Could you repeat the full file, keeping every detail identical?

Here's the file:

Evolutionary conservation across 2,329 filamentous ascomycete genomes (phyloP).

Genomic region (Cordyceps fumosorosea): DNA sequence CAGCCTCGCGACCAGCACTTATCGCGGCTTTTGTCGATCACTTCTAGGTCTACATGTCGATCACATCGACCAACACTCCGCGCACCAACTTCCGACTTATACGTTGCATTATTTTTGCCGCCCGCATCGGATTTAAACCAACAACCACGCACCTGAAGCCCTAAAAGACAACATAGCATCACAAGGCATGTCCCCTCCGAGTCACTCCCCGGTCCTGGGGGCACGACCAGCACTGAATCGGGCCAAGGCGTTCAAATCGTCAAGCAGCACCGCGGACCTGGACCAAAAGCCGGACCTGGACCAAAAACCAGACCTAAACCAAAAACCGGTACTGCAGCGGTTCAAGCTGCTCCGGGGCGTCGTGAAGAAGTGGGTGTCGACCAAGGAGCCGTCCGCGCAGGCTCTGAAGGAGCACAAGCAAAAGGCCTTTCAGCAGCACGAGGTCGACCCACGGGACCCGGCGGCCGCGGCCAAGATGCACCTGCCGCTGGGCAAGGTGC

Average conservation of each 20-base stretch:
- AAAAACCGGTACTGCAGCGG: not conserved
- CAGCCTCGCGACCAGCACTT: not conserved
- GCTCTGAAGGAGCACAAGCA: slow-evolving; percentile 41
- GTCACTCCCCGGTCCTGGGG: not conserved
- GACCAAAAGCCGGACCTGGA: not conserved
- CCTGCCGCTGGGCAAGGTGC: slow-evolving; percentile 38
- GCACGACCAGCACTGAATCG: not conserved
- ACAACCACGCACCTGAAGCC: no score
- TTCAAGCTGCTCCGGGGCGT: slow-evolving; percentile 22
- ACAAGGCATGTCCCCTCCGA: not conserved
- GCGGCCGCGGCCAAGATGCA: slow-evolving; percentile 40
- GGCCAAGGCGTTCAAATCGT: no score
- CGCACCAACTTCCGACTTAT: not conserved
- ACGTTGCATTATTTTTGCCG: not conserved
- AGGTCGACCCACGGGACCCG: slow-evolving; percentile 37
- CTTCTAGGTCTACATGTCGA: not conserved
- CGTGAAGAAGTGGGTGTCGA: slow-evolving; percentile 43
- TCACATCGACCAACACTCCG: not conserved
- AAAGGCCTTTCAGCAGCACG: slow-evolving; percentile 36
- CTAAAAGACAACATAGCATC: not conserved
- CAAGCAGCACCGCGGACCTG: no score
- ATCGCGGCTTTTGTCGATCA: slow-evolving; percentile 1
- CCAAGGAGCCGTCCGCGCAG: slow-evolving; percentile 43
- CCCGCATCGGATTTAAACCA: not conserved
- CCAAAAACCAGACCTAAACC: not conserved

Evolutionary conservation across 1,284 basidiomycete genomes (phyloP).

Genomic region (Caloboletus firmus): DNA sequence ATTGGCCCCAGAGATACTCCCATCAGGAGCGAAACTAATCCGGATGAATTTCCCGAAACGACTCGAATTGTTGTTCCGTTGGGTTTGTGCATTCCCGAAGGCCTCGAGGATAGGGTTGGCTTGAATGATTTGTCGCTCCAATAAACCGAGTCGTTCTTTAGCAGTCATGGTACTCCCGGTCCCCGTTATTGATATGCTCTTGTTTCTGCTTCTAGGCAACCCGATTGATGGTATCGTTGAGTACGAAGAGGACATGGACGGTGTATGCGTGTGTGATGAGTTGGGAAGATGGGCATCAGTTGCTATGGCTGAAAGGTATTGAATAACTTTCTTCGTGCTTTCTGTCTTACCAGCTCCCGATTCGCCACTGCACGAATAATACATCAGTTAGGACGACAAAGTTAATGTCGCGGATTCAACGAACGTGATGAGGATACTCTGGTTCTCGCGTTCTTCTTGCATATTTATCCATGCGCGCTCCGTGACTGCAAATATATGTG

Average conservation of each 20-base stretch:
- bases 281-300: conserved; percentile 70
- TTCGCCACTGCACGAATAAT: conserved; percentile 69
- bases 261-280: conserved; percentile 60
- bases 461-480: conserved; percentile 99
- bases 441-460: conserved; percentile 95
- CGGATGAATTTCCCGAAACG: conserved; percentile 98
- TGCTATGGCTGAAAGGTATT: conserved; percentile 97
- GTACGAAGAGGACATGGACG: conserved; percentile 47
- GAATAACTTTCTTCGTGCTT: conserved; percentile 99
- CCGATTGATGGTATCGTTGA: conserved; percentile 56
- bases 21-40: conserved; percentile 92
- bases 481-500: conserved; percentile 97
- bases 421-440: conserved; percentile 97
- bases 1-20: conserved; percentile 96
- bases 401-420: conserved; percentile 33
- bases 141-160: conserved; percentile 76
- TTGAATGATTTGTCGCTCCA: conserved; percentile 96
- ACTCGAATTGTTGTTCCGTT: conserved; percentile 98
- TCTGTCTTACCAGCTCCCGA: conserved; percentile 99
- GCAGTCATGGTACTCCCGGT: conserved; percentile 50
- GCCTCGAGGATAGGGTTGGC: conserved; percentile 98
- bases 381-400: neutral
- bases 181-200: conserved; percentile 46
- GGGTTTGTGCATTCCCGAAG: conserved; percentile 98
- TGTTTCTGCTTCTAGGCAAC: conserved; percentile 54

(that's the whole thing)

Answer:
Evolutionary conservation across 2,329 filamentous ascomycete genomes (phyloP).

Genomic region (Cordyceps fumosorosea): DNA sequence CAGCCTCGCGACCAGCACTTATCGCGGCTTTTGTCGATCACTTCTAGGTCTACATGTCGATCACATCGACCAACACTCCGCGCACCAACTTCCGACTTATACGTTGCATTATTTTTGCCGCCCGCATCGGATTTAAACCAACAACCACGCACCTGAAGCCCTAAAAGACAACATAGCATCACAAGGCATGTCCCCTCCGAGTCACTCCCCGGTCCTGGGGGCACGACCAGCACTGAATCGGGCCAAGGCGTTCAAATCGTCAAGCAGCACCGCGGACCTGGACCAAAAGCCGGACCTGGACCAAAAACCAGACCTAAACCAAAAACCGGTACTGCAGCGGTTCAAGCTGCTCCGGGGCGTCGTGAAGAAGTGGGTGTCGACCAAGGAGCCGTCCGCGCAGGCTCTGAAGGAGCACAAGCAAAAGGCCTTTCAGCAGCACGAGGTCGACCCACGGGACCCGGCGGCCGCGGCCAAGATGCACCTGCCGCTGGGCAAGGTGC

Average conservation of each 20-base stretch:
- AAAAACCGGTACTGCAGCGG: not conserved
- CAGCCTCGCGACCAGCACTT: not conserved
- GCTCTGAAGGAGCACAAGCA: slow-evolving; percentile 41
- GTCACTCCCCGGTCCTGGGG: not conserved
- GACCAAAAGCCGGACCTGGA: not conserved
- CCTGCCGCTGGGCAAGGTGC: slow-evolving; percentile 38
- GCACGACCAGCACTGAATCG: not conserved
- ACAACCACGCACCTGAAGCC: no score
- TTCAAGCTGCTCCGGGGCGT: slow-evolving; percentile 22
- ACAAGGCATGTCCCCTCCGA: not conserved
- GCGGCCGCGGCCAAGATGCA: slow-evolving; percentile 40
- GGCCAAGGCGTTCAAATCGT: no score
- CGCACCAACTTCCGACTTAT: not conserved
- ACGTTGCATTATTTTTGCCG: not conserved
- AGGTCGACCCACGGGACCCG: slow-evolving; percentile 37
- CTTCTAGGTCTACATGTCGA: not conserved
- CGTGAAGAAGTGGGTGTCGA: slow-evolving; percentile 43
- TCACATCGACCAACACTCCG: not conserved
- AAAGGCCTTTCAGCAGCACG: slow-evolving; percentile 36
- CTAAAAGACAACATAGCATC: not conserved
- CAAGCAGCACCGCGGACCTG: no score
- ATCGCGGCTTTTGTCGATCA: slow-evolving; percentile 1
- CCAAGGAGCCGTCCGCGCAG: slow-evolving; percentile 43
- CCCGCATCGGATTTAAACCA: not conserved
- CCAAAAACCAGACCTAAACC: not conserved

Evolutionary conservation across 1,284 basidiomycete genomes (phyloP).

Genomic region (Caloboletus firmus): DNA sequence ATTGGCCCCAGAGATACTCCCATCAGGAGCGAAACTAATCCGGATGAATTTCCCGAAACGACTCGAATTGTTGTTCCGTTGGGTTTGTGCATTCCCGAAGGCCTCGAGGATAGGGTTGGCTTGAATGATTTGTCGCTCCAATAAACCGAGTCGTTCTTTAGCAGTCATGGTACTCCCGGTCCCCGTTATTGATATGCTCTTGTTTCTGCTTCTAGGCAACCCGATTGATGGTATCGTTGAGTACGAAGAGGACATGGACGGTGTATGCGTGTGTGATGAGTTGGGAAGATGGGCATCAGTTGCTATGGCTGAAAGGTATTGAATAACTTTCTTCGTGCTTTCTGTCTTACCAGCTCCCGATTCGCCACTGCACGAATAATACATCAGTTAGGACGACAAAGTTAATGTCGCGGATTCAACGAACGTGATGAGGATACTCTGGTTCTCGCGTTCTTCTTGCATATTTATCCATGCGCGCTCCGTGACTGCAAATATATGTG

Average conservation of each 20-base stretch:
- bases 281-300: conserved; percentile 70
- TTCGCCACTGCACGAATAAT: conserved; percentile 69
- bases 261-280: conserved; percentile 60
- bases 461-480: conserved; percentile 99
- bases 441-460: conserved; percentile 95
- CGGATGAATTTCCCGAAACG: conserved; percentile 98
- TGCTATGGCTGAAAGGTATT: conserved; percentile 97
- GTACGAAGAGGACATGGACG: conserved; percentile 47
- GAATAACTTTCTTCGTGCTT: conserved; percentile 99
- CCGATTGATGGTATCGTTGA: conserved; percentile 56
- bases 21-40: conserved; percentile 92
- bases 481-500: conserved; percentile 97
- bases 421-440: conserved; percentile 97
- bases 1-20: conserved; percentile 96
- bases 401-420: conserved; percentile 33
- bases 141-160: conserved; percentile 76
- TTGAATGATTTGTCGCTCCA: conserved; percentile 96
- ACTCGAATTGTTGTTCCGTT: conserved; percentile 98
- TCTGTCTTACCAGCTCCCGA: conserved; percentile 99
- GCAGTCATGGTACTCCCGGT: conserved; percentile 50
- GCCTCGAGGATAGGGTTGGC: conserved; percentile 98
- bases 381-400: neutral
- bases 181-200: conserved; percentile 46
- GGGTTTGTGCATTCCCGAAG: conserved; percentile 98
- TGTTTCTGCTTCTAGGCAAC: conserved; percentile 54